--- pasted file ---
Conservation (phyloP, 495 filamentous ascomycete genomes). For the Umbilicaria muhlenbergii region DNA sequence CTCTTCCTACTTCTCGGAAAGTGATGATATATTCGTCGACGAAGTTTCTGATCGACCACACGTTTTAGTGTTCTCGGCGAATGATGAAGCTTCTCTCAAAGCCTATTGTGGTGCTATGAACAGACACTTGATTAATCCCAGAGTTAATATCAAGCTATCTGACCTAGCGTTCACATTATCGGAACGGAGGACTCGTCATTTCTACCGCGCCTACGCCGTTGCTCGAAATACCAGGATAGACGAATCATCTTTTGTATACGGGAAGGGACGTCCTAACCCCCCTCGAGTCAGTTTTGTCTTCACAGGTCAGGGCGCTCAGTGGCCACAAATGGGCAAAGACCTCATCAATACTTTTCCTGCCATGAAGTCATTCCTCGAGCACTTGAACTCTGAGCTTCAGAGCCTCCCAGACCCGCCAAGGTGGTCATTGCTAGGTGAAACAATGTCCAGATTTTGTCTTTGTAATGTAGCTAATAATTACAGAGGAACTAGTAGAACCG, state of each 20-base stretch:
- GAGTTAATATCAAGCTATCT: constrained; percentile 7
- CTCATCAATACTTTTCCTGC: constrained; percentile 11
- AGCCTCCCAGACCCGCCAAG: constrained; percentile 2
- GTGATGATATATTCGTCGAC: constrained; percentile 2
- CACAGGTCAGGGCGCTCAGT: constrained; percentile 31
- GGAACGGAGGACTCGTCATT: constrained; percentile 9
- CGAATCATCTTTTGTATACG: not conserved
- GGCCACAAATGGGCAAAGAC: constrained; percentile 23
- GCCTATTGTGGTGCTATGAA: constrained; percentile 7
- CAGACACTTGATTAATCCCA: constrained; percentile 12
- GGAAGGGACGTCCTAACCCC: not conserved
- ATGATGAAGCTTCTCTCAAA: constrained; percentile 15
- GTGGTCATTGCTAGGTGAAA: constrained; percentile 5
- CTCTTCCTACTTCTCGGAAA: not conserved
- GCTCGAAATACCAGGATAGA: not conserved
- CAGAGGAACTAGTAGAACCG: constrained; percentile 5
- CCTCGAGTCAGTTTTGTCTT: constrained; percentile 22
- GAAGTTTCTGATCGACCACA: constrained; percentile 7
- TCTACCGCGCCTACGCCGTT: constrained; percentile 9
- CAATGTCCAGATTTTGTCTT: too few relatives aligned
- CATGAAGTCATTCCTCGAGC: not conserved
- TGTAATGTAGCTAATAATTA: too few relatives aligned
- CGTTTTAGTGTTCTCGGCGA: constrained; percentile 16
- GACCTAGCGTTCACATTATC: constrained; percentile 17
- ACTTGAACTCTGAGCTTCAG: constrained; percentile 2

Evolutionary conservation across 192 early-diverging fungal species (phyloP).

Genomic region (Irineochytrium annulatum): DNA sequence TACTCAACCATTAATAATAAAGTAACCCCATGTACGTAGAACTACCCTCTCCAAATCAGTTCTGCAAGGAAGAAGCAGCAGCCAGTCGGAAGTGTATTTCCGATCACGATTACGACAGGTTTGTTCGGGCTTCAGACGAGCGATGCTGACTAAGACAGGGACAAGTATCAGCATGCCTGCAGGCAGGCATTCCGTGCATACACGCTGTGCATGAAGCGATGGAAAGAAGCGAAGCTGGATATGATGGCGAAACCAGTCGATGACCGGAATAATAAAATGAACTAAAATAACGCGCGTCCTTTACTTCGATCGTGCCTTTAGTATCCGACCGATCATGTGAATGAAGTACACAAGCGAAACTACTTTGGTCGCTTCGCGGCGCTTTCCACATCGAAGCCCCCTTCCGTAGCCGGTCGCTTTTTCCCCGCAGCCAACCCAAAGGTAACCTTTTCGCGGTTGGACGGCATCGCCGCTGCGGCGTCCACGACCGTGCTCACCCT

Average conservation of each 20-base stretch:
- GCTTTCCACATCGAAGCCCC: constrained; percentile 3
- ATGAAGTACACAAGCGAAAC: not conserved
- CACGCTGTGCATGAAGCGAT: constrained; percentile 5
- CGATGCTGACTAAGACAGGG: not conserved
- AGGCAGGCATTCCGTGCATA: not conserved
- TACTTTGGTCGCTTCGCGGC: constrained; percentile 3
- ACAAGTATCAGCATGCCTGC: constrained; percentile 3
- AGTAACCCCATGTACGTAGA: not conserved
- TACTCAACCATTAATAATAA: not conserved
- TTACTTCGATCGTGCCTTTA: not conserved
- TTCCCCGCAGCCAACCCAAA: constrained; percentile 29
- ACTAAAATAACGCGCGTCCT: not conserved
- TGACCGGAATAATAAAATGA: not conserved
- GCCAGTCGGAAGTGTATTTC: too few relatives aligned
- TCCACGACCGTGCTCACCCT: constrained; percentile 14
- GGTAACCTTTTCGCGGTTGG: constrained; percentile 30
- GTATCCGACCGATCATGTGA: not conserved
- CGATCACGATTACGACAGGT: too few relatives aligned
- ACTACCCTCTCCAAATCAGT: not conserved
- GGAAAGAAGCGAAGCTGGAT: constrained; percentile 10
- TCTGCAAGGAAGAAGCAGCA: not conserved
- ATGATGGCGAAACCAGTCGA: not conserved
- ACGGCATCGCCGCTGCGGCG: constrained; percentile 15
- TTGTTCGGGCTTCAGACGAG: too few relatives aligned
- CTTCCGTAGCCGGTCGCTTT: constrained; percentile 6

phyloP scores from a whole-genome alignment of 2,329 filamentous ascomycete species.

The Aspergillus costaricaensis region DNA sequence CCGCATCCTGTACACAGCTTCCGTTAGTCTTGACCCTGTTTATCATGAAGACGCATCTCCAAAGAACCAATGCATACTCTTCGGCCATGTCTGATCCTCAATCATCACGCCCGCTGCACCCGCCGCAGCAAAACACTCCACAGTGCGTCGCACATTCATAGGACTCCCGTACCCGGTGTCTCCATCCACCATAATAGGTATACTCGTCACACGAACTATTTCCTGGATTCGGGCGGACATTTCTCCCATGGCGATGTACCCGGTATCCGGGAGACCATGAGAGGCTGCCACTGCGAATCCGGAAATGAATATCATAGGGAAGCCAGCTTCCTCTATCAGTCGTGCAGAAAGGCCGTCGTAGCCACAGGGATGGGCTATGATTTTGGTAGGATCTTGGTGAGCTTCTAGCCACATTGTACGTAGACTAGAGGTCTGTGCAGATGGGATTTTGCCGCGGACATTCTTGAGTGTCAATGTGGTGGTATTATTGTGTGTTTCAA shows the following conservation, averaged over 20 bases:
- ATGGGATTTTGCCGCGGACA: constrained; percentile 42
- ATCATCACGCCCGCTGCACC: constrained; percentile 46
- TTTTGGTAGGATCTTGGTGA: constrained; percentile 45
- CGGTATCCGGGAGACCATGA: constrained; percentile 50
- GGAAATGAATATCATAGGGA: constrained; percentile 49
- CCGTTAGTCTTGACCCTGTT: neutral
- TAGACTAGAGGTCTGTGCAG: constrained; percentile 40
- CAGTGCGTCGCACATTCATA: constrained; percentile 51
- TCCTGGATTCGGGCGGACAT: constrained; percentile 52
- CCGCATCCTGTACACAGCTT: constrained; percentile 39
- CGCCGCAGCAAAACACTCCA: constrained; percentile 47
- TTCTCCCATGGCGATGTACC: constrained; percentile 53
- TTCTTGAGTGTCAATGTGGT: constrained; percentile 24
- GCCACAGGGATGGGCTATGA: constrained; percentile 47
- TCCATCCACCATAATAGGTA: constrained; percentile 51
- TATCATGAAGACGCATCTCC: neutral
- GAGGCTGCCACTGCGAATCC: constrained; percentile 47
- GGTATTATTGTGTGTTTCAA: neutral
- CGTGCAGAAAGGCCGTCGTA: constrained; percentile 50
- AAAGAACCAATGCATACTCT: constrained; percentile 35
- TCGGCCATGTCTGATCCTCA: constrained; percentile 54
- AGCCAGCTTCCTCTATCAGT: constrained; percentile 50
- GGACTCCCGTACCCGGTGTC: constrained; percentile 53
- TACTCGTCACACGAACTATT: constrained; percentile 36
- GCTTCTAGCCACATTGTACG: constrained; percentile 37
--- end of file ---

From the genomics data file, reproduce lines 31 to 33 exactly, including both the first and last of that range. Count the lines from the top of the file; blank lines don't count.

- ATGAAGTACACAAGCGAAAC: not conserved
- CACGCTGTGCATGAAGCGAT: constrained; percentile 5
- CGATGCTGACTAAGACAGGG: not conserved